For those paranoid that the Facebook algorithm is slowly reshaping out neural pathways so as to steer us away from critical thinking toward a clickbait-induced panoply of cat videos and other mindless “viral” content, the memo sent last week from Arianna Huffington to her editorial staff at AOL will only increase your worries. Noting that Facebook users are more likely to click on and share stories that are uplifting, Huffington declares that “the era of ‘if it bleeds, it leads’ is over” and that her staff should “start a positive contagion by relentlessly telling the stories of people and communities doing amazing things, overcoming great odds, and facing real challenges with perseverance, creativity, and grace.” It’s the kind of announcement you’d expect to be found in a memo beginning with the phrase “In Davos last week…”
Worries that Facebook is rewarding the wrong kind of media consumption are not uncommon, and there’s certainly sufficient data to help fuel those worries. Surveys produced by the Pew Research Center and others have consistently shown that what we share on Facebook and other social media platforms is more a reflection of what we want others to perceive as our moral philosophy rather than an accurate view of what we happen to be reading. Last month I interviewed Alex Skatell, the creator of one of the most viral news sites on the internet, who recently launched a news app that’s trying to close the gap between what news we share and what news we actually find important. The app attempts to solve this problem through a combination of machine learning and geotagging — displaying to us news that others in our geographic area have found interesting. “I may read a thousand stories a week, but only share one or two of them,” Skatell told me. “That’s not necessarily the best information for me to see, but it’s what shows up on social media sites. So how do you surface the other thousand articles that are being read but nobody is really posting to social media?”
But do we actually want to read hard, serious news? It’s easy for us to succumb to this idealism when asked by a pollster, but what we say we want and what we actually want when forced to make a choice can be two completely different things. After all, we love to make fun of women who use “duckface,” yet data shows that women who upload photos of themselves striking this pose are more likely to receive interest on dating websites.
Nobody is more interested in answering this question than Facebook. In a wonderful piece for Medium, Steven Levy detailed Facebook’s use of small focus groups in Tennessee who are paid to sit down and use a special modified version of Facebook for up to four hours a day. This modified version forces them to rate every piece of content displayed in their feed based on eight questions ranging from how welcome the story is in the newsfeed to “how much the story connected them to friends and family.” They’re then asked to write out a paragraph explaining how they feel about the story.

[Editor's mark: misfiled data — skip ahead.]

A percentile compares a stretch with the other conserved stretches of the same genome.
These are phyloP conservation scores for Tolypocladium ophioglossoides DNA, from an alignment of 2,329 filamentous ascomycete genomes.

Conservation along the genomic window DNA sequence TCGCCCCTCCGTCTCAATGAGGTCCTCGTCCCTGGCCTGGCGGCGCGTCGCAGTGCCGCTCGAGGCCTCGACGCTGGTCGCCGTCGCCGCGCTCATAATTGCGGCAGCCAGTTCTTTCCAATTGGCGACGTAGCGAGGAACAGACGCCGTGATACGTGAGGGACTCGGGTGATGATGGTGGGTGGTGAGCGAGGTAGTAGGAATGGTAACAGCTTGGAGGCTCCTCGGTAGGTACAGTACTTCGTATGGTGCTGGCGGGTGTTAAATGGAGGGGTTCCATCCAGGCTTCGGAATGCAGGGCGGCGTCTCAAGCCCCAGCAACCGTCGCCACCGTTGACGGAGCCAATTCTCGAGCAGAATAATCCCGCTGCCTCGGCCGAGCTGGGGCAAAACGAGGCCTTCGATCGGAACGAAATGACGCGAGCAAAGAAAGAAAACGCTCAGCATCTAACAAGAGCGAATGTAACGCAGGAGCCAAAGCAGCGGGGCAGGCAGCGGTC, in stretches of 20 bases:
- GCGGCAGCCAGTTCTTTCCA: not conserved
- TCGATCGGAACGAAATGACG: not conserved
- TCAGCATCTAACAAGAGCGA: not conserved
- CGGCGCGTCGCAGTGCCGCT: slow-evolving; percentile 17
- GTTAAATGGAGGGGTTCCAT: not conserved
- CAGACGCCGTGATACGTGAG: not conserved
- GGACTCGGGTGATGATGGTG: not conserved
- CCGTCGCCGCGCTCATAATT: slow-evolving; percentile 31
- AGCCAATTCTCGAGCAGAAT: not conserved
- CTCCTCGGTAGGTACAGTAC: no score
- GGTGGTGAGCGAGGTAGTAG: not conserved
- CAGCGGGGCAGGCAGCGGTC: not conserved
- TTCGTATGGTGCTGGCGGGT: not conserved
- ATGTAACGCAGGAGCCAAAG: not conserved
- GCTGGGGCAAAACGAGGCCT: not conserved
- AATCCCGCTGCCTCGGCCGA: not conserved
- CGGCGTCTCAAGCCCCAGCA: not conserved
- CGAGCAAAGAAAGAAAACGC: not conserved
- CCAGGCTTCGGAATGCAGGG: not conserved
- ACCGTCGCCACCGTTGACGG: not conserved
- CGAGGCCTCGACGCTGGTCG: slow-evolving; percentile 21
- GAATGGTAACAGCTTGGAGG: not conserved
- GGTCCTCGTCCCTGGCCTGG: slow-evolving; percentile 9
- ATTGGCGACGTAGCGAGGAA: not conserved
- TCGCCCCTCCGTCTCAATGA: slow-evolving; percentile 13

Facebook has long recognized that clicking on a piece of content doesn’t necessarily mean we want more of that type of content. What it faces is something Levy calls the “Dozen Doughnuts problem.”
Many people conscious of their weight know it’s not a good idea to eat a doughnut every day, and if given a choice would not prefer that someone come into the workplace every morning with twelve Krispy Kremes. But if a misguidedly generous worker did just that, the temptation to pluck one of those jelly-filled delights might overrule discretion. It’s not that you want the doughnut—you aren’t clamoring for one, and you won’t miss that sugar bomb if it’s not in front of your face. But once that delicacy is in front of you…oh, what the hell!
The problem for Facebook is what to do if it determines that we do, in fact, want serious, longform content. Short of hiring an editorial staff to wade through and rank news posts, a move that would be impractical because of its lack of scalability, it would be difficult for Facebook to discern news value outside the actions we take on the network — our likes, clicks, and comments. When virtually every news company on the internet is serving up its own box of doughnuts right next to its tray of vegetables, eventually your users will start reaching for the doughnuts no matter how much they’d like to abstain from doing so.
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As for what Facebook has learned from its Tennessee focus groups, the results so far are inconclusive. Its most insightful finding is that what we care most about is any story –whether it’s a photo or status update — that pertains to someone we actually know and feel close to. “Our rankings get better and better the more a story is about a person and the less it’s about an article,” an engineer told Levy.
As for the news that exists outside our core group of close friends and family, so far it’s looking like the world envisioned by Huffington, one filled with happy, uplifting stories, a world pretending that bad things don’t exist, is the one we prefer. “When we asked what are the best stories, ones people said they really want to see, the highest percentage of impact type is a strong emotional reaction,” said newsfeed product manager Adam Mosseri. “People really want to see stuff that drives a laugh or makes them feel happy, not necessarily information that’s super valuable.” Perhaps Huffington’s friends at Davos really are onto something after all.
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